It is an indispensable requirement of a maintenance statute that the wife should be living separate and apart from her husband without her fault, and that therefore, a wife living in the same house with her husband, occupying a different room and eating at a different time, is not entitled to separate maintenance.
Plaintiff, Lydia McGuire and defendant Charles W. McGuire married on August 11, 1919. Lydia alleged that when she has requested various things for the home or personal effects, Charles informed her on many occasions that he did not have the money to pay for the same, notwithstanding the fact that the he had properties and bank accounts under his name. Without separating or living apart from each other, Lydia brought an action against Charles for maintenance and support. The trial court entered an order in favor of Lydia and subsequently denied Charles’ motion for a new trial. Charles sought review of the district court’s judgment, contending that the trial court erred in entering an order allowing Lydia to recover maintenance, support money, and attorneys' fees from Charles.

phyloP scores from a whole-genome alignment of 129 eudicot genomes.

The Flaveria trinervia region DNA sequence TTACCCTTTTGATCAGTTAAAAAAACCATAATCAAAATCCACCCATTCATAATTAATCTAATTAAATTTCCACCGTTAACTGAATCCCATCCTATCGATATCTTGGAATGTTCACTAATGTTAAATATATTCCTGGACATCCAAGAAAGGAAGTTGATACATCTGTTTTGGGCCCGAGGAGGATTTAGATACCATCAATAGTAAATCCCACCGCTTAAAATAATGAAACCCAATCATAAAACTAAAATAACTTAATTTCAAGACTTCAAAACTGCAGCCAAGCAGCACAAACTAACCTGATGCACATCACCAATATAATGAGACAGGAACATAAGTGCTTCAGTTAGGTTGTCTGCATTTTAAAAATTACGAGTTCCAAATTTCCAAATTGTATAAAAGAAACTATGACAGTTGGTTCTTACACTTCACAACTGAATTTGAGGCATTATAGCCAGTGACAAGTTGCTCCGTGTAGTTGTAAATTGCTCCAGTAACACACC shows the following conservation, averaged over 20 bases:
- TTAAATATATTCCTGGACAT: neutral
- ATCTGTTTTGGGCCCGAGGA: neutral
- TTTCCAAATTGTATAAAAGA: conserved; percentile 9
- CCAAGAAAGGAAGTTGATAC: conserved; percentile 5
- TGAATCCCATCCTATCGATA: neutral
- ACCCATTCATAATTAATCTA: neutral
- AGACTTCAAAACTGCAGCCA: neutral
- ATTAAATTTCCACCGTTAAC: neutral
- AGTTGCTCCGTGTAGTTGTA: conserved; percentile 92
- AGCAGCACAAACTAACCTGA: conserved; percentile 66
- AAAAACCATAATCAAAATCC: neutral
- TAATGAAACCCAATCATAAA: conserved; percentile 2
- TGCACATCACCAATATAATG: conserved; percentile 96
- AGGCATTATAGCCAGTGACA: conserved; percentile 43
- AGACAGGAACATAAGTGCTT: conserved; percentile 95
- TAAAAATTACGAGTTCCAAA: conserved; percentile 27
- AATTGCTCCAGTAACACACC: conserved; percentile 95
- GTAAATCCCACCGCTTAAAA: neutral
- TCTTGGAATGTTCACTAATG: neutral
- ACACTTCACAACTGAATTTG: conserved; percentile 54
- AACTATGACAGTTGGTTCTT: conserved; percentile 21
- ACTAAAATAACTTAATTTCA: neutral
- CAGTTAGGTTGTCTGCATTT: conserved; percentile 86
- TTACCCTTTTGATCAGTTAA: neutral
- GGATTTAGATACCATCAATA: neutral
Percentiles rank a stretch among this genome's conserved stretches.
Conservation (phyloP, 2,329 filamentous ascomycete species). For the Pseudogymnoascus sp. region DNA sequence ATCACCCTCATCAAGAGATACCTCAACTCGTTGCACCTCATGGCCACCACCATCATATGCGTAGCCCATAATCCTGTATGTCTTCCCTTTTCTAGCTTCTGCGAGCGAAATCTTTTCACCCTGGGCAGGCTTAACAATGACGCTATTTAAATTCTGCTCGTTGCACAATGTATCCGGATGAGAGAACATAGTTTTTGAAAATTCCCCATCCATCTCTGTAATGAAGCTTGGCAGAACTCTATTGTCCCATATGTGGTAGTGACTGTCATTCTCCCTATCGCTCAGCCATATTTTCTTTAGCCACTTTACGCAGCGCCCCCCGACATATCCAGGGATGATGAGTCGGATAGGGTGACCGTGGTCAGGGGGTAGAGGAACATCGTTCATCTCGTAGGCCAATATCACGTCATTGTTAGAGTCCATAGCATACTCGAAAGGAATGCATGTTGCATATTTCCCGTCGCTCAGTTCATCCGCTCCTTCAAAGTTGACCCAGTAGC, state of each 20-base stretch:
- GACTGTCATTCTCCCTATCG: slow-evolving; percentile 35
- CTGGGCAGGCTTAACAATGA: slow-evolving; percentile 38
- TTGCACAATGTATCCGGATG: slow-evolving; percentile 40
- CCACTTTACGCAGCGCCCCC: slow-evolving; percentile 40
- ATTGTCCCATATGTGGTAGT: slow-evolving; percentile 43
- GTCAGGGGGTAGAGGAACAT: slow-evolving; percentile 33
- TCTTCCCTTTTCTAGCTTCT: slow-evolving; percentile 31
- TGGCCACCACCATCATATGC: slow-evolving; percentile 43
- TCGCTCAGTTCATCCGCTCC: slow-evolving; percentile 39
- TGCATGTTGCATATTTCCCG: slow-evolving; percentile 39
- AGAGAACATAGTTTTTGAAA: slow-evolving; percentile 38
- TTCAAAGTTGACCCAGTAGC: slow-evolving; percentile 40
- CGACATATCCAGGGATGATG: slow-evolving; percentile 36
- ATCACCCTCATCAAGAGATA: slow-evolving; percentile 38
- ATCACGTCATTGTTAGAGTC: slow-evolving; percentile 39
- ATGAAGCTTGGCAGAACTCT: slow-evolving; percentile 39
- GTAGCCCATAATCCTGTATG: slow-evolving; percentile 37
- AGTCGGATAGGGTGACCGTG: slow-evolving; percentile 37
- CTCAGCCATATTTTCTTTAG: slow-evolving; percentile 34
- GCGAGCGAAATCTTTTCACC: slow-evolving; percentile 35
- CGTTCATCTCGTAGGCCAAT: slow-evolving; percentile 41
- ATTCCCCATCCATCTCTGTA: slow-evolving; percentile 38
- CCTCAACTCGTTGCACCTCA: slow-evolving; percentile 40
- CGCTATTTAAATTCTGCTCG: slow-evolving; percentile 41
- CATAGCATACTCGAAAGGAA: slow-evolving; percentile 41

Did the trial court err in entering an order allowing plaintiff Lydia to recover maintenance, support money, and attorneys' fees from defendant Charles?
The Court reversed the trial court’s decision to award Lydia support and maintenance from Charles, and remanded the matter with directions to dismiss Lydia’s action for maintenance payments. The Court held that a requirement for receiving maintenance was that the wife lived separate and apart from the husband, which did not apply to Lydia and Charles as it has been established that they never lived separately. In the case at bar, the Court found that the award of attorney's fees was also erroneous because there was no legal basis for Lydia’s action against Charles.